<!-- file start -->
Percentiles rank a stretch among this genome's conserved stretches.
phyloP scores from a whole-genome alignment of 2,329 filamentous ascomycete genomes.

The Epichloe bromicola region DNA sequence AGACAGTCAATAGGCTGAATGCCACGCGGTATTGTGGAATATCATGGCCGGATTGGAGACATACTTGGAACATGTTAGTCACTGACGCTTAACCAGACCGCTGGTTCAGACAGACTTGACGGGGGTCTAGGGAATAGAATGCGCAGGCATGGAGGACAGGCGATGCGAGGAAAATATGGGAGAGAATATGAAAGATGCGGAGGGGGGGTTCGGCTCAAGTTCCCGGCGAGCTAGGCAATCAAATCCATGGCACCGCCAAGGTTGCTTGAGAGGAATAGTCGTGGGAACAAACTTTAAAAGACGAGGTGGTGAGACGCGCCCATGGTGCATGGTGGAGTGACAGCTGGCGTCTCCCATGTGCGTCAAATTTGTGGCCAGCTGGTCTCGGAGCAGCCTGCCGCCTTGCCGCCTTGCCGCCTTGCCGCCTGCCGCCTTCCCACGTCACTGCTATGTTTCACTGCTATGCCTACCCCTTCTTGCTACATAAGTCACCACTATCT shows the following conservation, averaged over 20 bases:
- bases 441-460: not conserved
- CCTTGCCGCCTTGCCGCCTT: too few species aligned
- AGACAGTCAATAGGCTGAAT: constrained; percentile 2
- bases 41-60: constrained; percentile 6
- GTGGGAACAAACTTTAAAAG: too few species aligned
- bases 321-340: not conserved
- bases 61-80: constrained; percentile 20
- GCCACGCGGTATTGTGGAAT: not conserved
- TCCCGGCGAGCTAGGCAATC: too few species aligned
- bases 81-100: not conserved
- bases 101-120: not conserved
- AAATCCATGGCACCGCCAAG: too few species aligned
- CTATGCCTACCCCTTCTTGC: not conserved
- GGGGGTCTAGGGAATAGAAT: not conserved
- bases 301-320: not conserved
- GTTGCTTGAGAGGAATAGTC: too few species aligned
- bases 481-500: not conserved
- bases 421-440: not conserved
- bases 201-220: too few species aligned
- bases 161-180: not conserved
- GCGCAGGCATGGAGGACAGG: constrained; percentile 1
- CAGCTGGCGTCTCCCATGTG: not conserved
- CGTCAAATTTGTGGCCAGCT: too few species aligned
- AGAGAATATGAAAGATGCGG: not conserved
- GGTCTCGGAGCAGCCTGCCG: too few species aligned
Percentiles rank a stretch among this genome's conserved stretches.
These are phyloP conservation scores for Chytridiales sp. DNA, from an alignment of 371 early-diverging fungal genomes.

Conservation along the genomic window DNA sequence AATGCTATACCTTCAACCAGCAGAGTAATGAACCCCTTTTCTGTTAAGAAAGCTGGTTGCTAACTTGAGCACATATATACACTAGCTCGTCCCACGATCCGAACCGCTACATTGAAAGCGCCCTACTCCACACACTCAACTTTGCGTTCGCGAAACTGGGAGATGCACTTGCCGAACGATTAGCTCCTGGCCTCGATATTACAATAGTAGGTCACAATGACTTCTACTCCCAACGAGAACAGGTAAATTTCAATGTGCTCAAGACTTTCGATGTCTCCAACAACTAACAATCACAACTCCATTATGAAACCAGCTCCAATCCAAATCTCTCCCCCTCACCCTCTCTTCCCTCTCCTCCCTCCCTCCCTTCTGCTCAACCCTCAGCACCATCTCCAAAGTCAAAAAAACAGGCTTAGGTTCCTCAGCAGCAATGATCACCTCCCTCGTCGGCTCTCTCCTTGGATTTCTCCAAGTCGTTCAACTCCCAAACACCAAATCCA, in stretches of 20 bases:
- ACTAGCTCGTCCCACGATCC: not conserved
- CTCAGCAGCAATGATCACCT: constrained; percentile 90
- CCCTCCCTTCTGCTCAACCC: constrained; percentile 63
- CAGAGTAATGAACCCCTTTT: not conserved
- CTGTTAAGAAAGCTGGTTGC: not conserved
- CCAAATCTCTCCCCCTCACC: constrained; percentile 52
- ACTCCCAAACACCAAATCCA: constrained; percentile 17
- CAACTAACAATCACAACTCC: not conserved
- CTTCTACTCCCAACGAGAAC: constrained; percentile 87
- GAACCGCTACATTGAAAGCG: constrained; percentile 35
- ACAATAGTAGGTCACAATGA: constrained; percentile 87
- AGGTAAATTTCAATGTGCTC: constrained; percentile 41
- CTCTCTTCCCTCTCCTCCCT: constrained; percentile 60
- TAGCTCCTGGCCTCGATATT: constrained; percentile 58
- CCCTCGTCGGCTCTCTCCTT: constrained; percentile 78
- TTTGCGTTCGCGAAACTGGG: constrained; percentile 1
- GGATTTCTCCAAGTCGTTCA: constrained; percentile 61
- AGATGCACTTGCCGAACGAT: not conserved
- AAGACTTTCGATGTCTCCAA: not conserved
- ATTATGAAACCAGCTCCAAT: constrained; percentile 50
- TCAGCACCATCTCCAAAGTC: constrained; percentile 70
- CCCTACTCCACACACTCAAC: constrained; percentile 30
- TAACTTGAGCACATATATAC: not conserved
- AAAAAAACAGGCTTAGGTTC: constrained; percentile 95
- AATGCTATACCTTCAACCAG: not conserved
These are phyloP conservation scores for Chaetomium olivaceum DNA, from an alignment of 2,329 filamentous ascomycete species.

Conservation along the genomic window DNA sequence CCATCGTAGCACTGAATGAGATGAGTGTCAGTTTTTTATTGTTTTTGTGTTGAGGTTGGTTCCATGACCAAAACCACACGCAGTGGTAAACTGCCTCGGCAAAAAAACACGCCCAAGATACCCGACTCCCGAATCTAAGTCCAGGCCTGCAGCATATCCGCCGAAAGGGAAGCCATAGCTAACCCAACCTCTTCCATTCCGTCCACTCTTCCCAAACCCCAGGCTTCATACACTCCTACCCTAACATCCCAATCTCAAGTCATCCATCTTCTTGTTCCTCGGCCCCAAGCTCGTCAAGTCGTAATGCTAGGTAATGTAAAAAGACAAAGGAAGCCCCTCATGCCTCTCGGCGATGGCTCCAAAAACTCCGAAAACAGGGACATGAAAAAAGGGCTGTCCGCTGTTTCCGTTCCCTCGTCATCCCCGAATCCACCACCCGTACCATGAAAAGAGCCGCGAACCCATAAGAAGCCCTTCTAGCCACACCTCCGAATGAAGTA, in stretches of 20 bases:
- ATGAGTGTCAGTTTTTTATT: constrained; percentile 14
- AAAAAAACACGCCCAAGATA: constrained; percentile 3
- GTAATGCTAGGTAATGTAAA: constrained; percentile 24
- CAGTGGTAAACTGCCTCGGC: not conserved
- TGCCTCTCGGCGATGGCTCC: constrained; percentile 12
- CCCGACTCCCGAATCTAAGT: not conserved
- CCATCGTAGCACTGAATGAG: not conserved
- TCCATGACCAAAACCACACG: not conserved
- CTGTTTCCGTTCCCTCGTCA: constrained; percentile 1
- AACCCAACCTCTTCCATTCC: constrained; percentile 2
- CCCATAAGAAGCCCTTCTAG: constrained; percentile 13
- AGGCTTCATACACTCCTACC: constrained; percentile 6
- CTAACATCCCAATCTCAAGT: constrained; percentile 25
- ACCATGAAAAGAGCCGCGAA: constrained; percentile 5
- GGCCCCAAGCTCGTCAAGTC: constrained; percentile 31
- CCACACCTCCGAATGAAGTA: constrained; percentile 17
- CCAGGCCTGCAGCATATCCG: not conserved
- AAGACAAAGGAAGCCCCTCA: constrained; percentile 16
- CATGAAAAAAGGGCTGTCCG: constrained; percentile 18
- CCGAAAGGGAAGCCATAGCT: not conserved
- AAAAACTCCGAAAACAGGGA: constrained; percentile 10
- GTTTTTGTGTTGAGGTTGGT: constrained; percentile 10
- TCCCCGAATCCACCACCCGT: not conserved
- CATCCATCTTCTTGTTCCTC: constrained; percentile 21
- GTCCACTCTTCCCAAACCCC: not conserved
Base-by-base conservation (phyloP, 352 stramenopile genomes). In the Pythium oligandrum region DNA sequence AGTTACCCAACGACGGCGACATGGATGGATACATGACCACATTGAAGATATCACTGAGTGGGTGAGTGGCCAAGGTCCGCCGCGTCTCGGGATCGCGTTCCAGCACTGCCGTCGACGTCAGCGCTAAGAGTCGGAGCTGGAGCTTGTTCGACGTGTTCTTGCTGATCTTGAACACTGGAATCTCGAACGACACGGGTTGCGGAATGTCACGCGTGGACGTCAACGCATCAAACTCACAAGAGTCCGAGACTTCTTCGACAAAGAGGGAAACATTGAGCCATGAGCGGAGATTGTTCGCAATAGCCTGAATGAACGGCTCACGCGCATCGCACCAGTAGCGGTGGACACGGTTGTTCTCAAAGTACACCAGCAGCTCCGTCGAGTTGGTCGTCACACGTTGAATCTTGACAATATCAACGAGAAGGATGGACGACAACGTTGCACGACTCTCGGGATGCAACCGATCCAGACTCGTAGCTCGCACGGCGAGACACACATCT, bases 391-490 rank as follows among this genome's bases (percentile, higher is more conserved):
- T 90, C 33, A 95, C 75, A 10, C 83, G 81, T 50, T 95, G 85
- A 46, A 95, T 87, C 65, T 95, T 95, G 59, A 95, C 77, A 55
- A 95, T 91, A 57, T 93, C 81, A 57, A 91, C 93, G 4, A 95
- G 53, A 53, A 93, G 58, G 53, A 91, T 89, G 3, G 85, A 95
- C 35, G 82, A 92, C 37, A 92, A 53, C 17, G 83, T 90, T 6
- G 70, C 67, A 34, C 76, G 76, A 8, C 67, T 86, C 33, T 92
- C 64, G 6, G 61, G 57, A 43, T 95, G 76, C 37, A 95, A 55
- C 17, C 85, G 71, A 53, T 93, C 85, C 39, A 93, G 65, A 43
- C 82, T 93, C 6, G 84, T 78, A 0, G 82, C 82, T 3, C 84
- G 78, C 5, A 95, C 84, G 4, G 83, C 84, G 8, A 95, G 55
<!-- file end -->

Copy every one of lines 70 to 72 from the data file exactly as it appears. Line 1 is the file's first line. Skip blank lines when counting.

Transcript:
- AGGCTTCATACACTCCTACC: constrained; percentile 6
- CTAACATCCCAATCTCAAGT: constrained; percentile 25
- ACCATGAAAAGAGCCGCGAA: constrained; percentile 5